• The apprehension test, in which the patient is again supine with half of the scapula off the edge of the table. The patient’s arm is abducted and externally rotated to 90 degrees and then gradually rotated and extended further. A positive apprehension test occurs when the patient becomes apprehensive that his or her shoulder is going to dislocate or subluxate.
  • The relocation test, which is an extension of the apprehension test in which the examiner applies a posteriorly directed force on the humeral head, attempting to relocate the glenohumeral joint. The test is positive when the patient reports improvement in symptoms with the posteriorly directed force.

Treatment: Aggressiveness Often Indicated

Due to the higher risk of recurrent instability in adolescents, particularly among athletes, adolescents with shoulder dislocations may require more aggressive treatment than do older patients. Some studies have demonstrated superior results for operative treatment over nonoperative management in this younger age group. In one study, 75 percent of nonoperatively managed patients developed recurrent shoulder dislocation while only 11 percent of surgically treated patients had recurrent shoulder instability.2

Future Patients

Cleveland Cleveland’s Department of Orthopaedic Surgery has a team of sports health orthopaedic surgeons who provide surgical management of shoulder dislocation in adolescent athletes and bring experience in the subtle differences in management from the adult setting. This team welcomes any patient who has experienced a shoulder dislocation, whether for the first time or on multiple occasions, and will counsel the patient and his or her family comprehensively on the prognosis and treatment options.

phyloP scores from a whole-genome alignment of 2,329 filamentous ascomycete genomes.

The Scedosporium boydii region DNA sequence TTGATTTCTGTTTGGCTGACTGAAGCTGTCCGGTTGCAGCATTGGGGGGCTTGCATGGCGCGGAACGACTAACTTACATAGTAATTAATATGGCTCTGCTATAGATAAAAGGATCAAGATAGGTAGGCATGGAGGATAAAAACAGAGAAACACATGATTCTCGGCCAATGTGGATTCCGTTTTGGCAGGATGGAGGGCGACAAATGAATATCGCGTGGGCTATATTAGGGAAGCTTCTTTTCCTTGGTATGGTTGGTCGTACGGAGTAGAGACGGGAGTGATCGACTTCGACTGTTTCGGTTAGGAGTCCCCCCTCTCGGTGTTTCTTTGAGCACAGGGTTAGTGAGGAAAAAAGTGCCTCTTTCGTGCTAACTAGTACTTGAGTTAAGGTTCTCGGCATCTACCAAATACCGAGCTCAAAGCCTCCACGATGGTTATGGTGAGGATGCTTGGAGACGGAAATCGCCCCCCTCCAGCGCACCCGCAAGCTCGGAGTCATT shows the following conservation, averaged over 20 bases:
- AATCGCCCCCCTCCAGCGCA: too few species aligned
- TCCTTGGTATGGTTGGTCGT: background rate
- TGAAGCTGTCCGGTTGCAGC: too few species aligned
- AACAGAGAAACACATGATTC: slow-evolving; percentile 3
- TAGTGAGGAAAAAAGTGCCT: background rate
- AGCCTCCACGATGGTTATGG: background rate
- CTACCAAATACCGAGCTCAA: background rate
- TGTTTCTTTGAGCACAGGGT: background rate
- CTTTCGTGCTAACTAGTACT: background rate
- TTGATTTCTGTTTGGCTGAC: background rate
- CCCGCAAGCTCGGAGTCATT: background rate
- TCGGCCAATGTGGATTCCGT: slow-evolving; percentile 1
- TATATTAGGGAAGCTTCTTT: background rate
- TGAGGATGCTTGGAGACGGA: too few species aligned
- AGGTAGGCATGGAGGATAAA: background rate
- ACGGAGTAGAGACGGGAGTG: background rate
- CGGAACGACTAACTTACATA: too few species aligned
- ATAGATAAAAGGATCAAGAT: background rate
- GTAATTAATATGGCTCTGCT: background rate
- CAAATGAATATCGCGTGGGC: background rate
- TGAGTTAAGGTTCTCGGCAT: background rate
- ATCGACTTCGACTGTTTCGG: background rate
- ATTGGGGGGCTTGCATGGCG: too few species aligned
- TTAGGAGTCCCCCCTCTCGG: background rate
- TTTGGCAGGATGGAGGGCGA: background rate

Figure 2. Arthroscopic photo of the debridement of the labral tear from Figure 1.

Figure 2. Arthroscopic photo of the debridement of the labral tear from Figure 1.

Figure 3. Arthroscopic photo of the suture anchors tying down the labrum to the glenoid rim (photo bottom) to restore stability to the glenohumeral joint. (The humeral head is the white dome at the top of the image.)

Figure 3. Arthroscopic photo of the suture anchors tying down the labrum to the glenoid rim (photo bottom) to restore stability to the glenohumeral joint. (The humeral head is the white dome at the top of the image.)

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References

  1. Neer CS II, Foster CR. Inferior capsular shift for involuntary inferior and multidirectional instability of the shoulder: a preliminary report. J Bone Joint Surg Am. 1980;62(6):897-908
  2. Bottoni CR, Wilckens JH, DeBerardino TM, et al. A prospective, randomized evaluation of arthroscopic stabilization versus nonoperative treatment in patients with acute, traumatic, first-time shoulder dislocations. Am J Sports Med. 2002;30(4):576-580.

About the Authors

Dr. Styron is a resident in the Department of Orthopaedic Surgery.

Dr. Saluan is a surgeon with the Center for Pediatric Orthopaedics and Center for Sports Health in the Department of Orthopaedic Surgery.